Saturday, November 24, 2007

Thanksgiving Notes & Pictures

The numbers:
8 adults, 11 courses, 7 bottles, 6 hours.

The pictures:

Duck and pear:

Melons are long since out of season, so these are local organic red bartlett pears. This duck took about three months to cure, but was SOOOO worth the wait.

Leek & Gruyère tart:

A dribble of truffle oil and grating of Indonesian long pepper on top put this one into orbit.

Celery root-leek-potato soup:

Local milk, veggies from the garden, and passed through a tamis for ultra-velvety texture. Wild chives for garnish.


These frostproof greens are making a big difference to our quality of life right about now.


The kimchi juice firms up the scallops a bit, and gives them a rich flavor. I cooked the eggs in a bit of smoked duck fat.

Squash broth with ham "ravioli":

I got the gelatin-filtered squash broth idea from Derrick, and added the smoked ham ravioli (glued together with activa) to make it more substantial. Great (even better than the scallops) with the Gewurtz.

Marrow bone w/buckwheat "risotto":

A nice combination of wintry flavors: fat, grain, intense meat reduction. Another particularly good wine match with the old Burg.

Plating the gnocchi (picture by John):

After boiling, I browned them in the rendered duck fat with sage leaves. This "Thanksgiving on a plate" idea worked really well; it was the essence of bird, creamy potato, sweet tangy cranberry, and wild greens, and satisfied Christine's desire for something traditional.

Duck confit:

No pictures of the cheese. Sorry. Here's the panna cotta, though:

This tasted like essence of pumpkin chiffon pie (also to please my wife,) with a super-tangy sauce that did a good job of conjuring the lemon-stuck-with-cloves flavor I was shooting for.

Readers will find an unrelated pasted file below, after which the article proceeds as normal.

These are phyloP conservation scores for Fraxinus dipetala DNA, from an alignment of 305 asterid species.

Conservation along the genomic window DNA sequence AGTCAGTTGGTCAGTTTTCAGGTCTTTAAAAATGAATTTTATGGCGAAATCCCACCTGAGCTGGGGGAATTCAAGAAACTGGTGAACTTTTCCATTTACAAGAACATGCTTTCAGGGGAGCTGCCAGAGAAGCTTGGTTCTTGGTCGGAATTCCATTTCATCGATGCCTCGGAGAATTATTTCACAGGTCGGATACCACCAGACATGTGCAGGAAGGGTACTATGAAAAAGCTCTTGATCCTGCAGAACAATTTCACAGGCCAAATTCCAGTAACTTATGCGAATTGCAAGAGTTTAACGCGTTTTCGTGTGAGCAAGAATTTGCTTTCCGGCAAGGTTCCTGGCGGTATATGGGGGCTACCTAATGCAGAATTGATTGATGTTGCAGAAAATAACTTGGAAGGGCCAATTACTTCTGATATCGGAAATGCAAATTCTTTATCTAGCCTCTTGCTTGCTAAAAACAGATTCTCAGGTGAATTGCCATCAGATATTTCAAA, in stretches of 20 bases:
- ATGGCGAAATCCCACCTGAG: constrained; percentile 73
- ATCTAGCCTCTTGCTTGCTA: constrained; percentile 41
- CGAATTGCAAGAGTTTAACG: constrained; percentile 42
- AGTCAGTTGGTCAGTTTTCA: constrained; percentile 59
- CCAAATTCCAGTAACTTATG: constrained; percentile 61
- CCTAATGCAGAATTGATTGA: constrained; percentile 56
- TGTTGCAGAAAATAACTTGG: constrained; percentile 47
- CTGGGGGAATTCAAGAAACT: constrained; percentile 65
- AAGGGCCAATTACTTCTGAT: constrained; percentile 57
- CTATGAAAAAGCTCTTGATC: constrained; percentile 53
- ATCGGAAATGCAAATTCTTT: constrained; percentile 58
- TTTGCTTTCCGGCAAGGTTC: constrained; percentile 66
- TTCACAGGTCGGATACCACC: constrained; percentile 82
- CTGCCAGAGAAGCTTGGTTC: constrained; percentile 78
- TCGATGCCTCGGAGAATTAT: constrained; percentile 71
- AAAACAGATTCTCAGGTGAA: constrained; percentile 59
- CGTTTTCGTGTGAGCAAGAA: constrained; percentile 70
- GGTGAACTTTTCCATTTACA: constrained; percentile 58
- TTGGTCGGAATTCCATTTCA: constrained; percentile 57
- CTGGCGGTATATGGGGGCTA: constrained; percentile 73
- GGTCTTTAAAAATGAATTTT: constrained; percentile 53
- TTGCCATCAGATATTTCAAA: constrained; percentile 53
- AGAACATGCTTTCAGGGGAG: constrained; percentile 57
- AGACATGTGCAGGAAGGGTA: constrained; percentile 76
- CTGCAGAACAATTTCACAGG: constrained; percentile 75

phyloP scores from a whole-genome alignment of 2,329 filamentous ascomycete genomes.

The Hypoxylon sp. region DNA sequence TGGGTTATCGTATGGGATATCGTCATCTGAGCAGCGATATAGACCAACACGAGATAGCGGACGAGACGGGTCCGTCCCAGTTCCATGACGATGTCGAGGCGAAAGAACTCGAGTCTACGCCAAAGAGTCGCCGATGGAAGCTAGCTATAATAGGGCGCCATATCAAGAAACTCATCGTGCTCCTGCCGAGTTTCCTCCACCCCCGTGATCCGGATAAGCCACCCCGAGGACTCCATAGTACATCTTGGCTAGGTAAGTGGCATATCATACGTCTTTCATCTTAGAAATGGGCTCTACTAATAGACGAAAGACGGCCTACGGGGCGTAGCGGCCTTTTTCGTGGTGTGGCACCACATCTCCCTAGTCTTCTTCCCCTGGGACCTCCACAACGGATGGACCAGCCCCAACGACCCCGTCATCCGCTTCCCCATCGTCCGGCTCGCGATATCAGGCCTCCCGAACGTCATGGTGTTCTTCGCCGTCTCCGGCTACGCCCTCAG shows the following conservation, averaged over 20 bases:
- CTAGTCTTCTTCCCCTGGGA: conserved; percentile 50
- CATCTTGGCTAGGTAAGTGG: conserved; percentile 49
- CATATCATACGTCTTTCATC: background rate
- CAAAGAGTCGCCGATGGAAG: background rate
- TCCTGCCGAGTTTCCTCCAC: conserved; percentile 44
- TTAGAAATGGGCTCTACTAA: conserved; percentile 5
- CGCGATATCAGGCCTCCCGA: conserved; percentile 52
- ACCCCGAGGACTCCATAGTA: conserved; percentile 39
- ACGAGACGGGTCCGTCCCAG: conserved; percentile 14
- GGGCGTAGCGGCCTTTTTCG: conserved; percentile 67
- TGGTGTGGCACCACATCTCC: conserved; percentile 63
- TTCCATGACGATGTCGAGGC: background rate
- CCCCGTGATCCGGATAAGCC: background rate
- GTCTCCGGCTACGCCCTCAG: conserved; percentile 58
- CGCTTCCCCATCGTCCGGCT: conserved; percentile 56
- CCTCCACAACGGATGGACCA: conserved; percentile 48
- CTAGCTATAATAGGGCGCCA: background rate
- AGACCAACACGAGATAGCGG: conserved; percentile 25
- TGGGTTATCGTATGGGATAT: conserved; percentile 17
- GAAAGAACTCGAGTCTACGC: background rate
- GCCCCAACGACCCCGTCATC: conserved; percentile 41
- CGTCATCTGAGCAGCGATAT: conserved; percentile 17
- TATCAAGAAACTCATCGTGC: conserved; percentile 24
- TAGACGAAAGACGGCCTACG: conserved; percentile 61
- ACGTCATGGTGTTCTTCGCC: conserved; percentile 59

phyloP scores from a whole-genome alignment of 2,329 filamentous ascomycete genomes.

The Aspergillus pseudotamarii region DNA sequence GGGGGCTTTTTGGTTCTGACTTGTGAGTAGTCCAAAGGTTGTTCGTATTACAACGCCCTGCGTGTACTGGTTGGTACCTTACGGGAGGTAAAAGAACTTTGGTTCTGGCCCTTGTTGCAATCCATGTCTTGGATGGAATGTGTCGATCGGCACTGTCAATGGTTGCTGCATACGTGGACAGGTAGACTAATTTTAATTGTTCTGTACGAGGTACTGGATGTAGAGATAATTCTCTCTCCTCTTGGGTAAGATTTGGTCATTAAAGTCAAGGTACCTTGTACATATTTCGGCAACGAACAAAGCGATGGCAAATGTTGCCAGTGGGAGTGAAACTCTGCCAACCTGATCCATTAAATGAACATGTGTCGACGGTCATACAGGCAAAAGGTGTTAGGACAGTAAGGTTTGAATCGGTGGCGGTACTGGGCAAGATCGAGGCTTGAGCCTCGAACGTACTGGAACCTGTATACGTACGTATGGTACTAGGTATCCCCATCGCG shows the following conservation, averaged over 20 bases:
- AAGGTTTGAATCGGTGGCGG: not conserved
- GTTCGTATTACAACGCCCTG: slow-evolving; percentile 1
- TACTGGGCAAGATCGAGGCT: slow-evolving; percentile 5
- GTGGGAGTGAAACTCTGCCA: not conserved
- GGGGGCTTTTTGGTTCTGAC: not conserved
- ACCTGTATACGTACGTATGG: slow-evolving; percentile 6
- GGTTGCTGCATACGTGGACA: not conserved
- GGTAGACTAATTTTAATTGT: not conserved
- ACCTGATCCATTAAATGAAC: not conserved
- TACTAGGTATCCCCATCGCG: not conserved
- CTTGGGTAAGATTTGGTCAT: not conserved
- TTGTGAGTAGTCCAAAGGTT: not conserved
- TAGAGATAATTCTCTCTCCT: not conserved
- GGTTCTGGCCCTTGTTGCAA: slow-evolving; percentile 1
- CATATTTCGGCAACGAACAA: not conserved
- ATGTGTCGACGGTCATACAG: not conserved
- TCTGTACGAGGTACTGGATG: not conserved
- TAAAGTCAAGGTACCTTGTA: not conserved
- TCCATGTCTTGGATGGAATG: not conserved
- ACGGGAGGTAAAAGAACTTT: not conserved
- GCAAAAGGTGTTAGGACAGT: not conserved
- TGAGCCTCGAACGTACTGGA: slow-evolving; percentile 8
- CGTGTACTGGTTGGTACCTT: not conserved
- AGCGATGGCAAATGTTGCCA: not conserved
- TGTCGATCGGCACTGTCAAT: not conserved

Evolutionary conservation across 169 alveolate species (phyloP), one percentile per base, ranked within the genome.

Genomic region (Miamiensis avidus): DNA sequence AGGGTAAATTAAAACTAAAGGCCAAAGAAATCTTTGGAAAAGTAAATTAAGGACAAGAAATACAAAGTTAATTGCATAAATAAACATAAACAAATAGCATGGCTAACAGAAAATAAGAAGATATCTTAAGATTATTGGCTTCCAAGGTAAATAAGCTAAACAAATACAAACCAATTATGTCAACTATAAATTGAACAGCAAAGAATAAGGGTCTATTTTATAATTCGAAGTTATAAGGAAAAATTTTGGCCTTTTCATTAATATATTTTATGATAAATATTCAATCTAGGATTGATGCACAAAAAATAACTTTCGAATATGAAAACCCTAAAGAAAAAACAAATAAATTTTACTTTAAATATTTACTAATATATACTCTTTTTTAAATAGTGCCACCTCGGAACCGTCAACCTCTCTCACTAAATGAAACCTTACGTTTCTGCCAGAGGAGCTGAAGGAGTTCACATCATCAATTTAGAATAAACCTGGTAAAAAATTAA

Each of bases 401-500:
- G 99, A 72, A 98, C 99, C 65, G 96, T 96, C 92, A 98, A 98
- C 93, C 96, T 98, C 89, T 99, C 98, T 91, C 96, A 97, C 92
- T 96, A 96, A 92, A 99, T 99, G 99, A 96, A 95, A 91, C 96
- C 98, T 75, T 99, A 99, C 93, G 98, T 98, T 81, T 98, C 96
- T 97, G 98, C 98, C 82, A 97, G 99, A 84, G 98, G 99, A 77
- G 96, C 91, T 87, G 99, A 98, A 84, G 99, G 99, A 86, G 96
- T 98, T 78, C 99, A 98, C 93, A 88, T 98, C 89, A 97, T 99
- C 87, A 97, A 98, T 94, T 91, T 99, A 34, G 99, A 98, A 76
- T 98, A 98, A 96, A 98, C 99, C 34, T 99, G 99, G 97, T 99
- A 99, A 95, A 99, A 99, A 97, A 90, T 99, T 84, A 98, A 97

Last, the tart:

Out of focus- but by then, so was I- a nice way to finish like we started, with pears and crust, and an ice cream I'm pretty proud of. The port added a wonderful hazelnut complexity to the whole thing.

On the whole, it came out much as I had hoped. Everyone was thoroughly full and satisfied without being stuffed, and there were hardly any leftovers to deal with (except for duck bones to make soup.) It hit some traditional notes, went to some newer places, and stayed pretty solidly local with the ingredients.


cookiecrumb said...

I'm very excited about your duck prosciutto. I didn't know it would take so long in the "root cellar."
I gotta do that.
Happy happy!

peter said...

The meat was pretty firm after a month or so, but the fat took a long time because it was so thick. Next time I'll either trim some of it or smoke it a bit to render some off.

I took it to my butcher to use his deli slicer so it's nice and thin.

cookiecrumb said...

This is why we must befriend our purveyors, and thanks for the suggestion!